Growing up my family had a collection of old film cameras. They were like celebrated trophies displayed on a shelf high above our sticky hands. Little did I know how they would come to shape so much of my life. I loved all of those cameras but my favourites were the Kodak Brownies. Later in life as I began my own adventure with photography I began to amass a pretty decent Kodak Brownie collection of my own. We've even got one that has been retrofitted to work as a night light in our hallway.
It wasn't until I recently discovered a roll of expired film still packed inside a Kodak Brownie Starflex that I got to thinking about using them again. While the later model Kodak Brownies do shoot on C-41 film, the problem is that Kodak used a proprietary reel called the 620. Good news, it is possible to re-roll modern C-41 film off of 120 spools and onto 620 spools, but you have to find the spools first. Thankfully most of my collection had at least one left inside. Here's a long but handy video on how.
So there I've been, sitting on the floor of our windowless, pitch black, basement bathroom hand re-rolling 120 film onto 620 spools. Here is where it gets fun. The early Kodak Brownies either have no adjustability or very little. The later model Brownies do allow you to adjust the focus to small span of metered feet. But they only have one small preset aperture. One of mine is set at f22. How often do you shoot at f22?So you're going to get a bit of what you get unless conditions are ideal.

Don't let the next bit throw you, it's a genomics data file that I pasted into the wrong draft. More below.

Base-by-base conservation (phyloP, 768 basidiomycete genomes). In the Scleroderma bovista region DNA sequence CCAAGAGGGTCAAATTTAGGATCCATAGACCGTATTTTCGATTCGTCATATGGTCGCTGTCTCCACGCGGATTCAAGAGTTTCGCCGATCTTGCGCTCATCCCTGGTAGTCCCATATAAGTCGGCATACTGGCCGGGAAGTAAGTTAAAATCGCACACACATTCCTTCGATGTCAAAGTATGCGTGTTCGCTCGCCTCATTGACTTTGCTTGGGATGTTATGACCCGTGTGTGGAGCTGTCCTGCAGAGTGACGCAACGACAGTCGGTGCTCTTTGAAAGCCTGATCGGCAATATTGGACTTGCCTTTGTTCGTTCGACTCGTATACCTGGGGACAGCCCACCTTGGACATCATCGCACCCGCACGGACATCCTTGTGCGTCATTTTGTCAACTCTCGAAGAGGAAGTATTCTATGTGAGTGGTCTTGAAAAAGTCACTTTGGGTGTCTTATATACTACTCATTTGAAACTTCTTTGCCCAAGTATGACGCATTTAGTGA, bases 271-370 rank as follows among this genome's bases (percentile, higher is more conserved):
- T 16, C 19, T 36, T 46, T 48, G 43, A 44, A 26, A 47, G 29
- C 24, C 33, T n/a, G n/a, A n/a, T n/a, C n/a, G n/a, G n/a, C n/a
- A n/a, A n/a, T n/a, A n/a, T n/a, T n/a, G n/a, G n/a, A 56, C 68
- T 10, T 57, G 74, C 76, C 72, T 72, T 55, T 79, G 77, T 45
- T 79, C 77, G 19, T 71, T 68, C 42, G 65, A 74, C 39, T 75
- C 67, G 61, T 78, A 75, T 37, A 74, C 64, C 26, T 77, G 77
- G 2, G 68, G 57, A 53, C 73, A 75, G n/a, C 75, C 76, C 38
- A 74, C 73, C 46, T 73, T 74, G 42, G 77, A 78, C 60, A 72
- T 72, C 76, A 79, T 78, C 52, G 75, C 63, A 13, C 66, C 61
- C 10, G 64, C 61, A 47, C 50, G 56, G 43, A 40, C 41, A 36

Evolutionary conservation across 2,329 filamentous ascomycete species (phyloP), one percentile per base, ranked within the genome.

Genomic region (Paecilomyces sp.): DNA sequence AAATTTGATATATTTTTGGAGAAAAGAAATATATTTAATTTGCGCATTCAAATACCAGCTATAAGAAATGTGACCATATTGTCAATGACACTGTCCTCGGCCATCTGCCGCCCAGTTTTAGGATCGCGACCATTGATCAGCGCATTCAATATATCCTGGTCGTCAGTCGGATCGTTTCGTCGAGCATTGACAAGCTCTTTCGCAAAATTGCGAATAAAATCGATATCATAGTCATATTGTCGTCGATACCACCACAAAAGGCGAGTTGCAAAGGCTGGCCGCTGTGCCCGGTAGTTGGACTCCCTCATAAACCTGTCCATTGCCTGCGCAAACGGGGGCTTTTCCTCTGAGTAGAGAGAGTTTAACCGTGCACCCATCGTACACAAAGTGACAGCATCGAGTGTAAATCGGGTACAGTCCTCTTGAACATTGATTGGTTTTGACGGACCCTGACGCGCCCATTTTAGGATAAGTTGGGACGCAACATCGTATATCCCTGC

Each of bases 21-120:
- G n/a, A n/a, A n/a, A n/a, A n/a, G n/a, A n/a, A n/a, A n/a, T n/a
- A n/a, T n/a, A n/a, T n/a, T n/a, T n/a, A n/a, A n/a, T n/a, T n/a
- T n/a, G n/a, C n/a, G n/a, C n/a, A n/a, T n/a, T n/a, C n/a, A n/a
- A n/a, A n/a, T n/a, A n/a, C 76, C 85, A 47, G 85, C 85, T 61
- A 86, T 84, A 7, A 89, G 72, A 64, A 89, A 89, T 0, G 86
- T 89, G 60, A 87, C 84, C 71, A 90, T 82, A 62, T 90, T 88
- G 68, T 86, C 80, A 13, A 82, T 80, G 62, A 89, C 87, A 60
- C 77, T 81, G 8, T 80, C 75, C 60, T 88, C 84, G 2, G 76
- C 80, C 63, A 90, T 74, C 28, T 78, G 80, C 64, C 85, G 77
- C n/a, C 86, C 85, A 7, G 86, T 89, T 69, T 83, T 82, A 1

The big questions were if these 50+ year old cameras work? would they leak light and ruin the film? I had no idea what to expect. The first roll of film is in. I got 5 out of 8 shots off the roll of Kodak Ektar 100 which I shot through a Kodak Brownie Bulls-Eye. The remaining 3 shots are under exposed as I shot them indoors. The second roll, Kodak Portra 400 shot through a Kodak Twin-20 were over exposed as I suspect the body was leaking badly.
It feels good shoot film again and never knowing what you're going to get. You get some interesting looks from people wondering what you're doing with an old black plastic camera in your hand.
The best part? I can't stop thinking about all the things I want to shoot next. Creativity feels good.